When you look across the ocean, the Chinese system has no division of power. The Jesuits thought it was even better than the European system because they believed that the moral foundation of Feudalist Europe, at their time, was all but collapsed. Hence, civil wars and ideological conflicts were incessant. China, in fact, became an inverse mirror for them to contrast the failures of the European state system. So, Montesquieu had to justify his own theory by destroying the Chinese, or you can say the Confucius, model of governing.
He raised so many questions about China that basically he is a cultural slanderer, in my view. He is also a founding member of the racialist thinking (i.e. ranking of the races) during the Enlightenment. He has no knowledge foundation on China. Montesquieu is such an important intellectual person. The American Constitution, essentially, is based on Montesquieu. It's not surprising for me at all that if you still look at China with a lumière thinking, intellectual absolutism, China is, of course, the evil empire.
Nowadays, there is a modern hawk. US President Trump curses China. He says the Chinese took advantage of America. But at the same time, he does not blame them. He says it was due to “America’s own stupidity” that China took advantage. He calls President Xi Jinping an “incredible guy.” What do you make of Trump’s perception?
It's very simple. He doesn't read books. He has no interest in ideology.
But he understands the American people and their views very well.
Yes. Remember, he is not interested in theory, in ideology. He is thinking in business terms. He's not entirely wrong to say the United States in the past were too nice, not just with China, but with Europeans as well, or South Korea and Japan. “We have to put our interest first.” That's the economic approach of Donald Trump. I think it's understandable for a leader who has no interest in ideology at all that he talks that way. Then he calls Xi Jinping an “incredible guy.” Well, remember he comes from a background of making deals which are usually done in a very shady context.
Real estate deals.
Well, a particular kind of real estate business. It's a mafia style language popular in Queens where he grew up that he likes to use.
Trump’s approach is a mix of tough actions and sometimes soft language. Do you think that works in the dealing with China?
Yes, so far. I think China prefers dealing with him than dealing with people like Mike Pompeo, or Nancy Pelosi, or Mike Pence.
Why is that?
Well, if you listen to how these people talk, they use not only ideological, but evangelical language criticizing China — southern evangelical language, in particular. I am very familiar with that language because I lived in the deep south for six years in South Carolina where I started my teaching career at Clemson University. They basically think China is the evil empire. If I were Xi Jinping, I'd rather deal with Trump than deal with them. Personally, I like Bloomberg. He's not crazy and extremist.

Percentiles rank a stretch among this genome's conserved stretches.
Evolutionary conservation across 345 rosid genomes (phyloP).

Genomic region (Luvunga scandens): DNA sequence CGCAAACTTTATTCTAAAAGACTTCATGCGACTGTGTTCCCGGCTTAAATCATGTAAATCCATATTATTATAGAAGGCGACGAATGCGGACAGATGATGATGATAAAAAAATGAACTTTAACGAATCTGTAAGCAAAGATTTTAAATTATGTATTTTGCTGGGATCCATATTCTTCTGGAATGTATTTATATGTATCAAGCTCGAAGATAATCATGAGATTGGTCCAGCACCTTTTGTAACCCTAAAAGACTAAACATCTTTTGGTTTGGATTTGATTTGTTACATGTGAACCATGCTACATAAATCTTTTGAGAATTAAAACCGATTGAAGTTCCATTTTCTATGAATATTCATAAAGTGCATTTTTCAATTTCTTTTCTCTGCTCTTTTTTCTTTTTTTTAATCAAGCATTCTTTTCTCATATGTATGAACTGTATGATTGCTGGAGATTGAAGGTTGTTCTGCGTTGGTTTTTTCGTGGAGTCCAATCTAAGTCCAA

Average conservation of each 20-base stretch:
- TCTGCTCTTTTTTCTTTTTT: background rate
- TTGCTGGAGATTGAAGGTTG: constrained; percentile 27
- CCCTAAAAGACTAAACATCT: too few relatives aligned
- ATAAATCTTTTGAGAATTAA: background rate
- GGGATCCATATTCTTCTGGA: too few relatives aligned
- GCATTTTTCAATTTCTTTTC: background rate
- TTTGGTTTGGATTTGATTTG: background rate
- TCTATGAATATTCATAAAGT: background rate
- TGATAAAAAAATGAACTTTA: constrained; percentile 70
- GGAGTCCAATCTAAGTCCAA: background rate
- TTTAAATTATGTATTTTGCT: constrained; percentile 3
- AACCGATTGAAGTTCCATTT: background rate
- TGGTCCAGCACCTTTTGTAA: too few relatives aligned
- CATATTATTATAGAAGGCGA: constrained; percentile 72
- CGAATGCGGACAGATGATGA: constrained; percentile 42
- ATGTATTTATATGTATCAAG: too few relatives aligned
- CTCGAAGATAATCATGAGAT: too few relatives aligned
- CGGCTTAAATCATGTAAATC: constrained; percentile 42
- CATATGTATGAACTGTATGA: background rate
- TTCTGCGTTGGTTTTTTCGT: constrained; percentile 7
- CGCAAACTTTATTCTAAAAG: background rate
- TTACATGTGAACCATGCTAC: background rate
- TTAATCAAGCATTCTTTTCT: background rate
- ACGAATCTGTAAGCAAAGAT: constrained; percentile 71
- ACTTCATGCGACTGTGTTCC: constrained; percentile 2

If you were American, would you say Trump's strategy towards China is successful?
I would say for the moment, yes. Long term, no.
Well, because of tariffs. Remember, his whole principle of dealing with China is trade restriction. Tariffs are the instruments, right? I'm an historian. I have found no historic evidence that tariffs work in the long term, short term maybe. The Smoot-Hawley Act of 1930 is an example. They will end up undermining each other's national interest, including the United States economy. I don't see that the tariff war is going to work.
While Chinese rulers are Communists by name, they are very good in accumulating personal wealth. You note the “moral decay of the ruling elite whose appetite for wealth accumulation knows no bounds and legal limits.” How can such a ruling elite prevail and guarantee a blooming economy?
[chuckles] Well, this is something rather unique. Remember, the Chinese system started to reform in the 1980s. Before, we were a typical Stalinist system, both in terms of politics and economics. Within four decades, Chinese leaders made a transit from a Stalinist system to a market-oriented economic dynamo. That takes a lot of effort, including the efforts of satisfying the elite’s interests. The elite also need incentive to push for reform including, of course, the ability to accumulate some benefits for their own family. The only problem is the elites have gone too far.
Xi Jinping, when he came to power, his number one priority was the so-called anti-corruption campaign. Thousands, if not tens of thousands, of government officials and military generals are in jail today because the corruption became so widespread that it began to undermine the legitimacy of China’s Communist Party. Xi Jinping, no matter how you criticize his anti-corruption campaign, at least has decided to go after corruption. Leaders before him did not have such courage.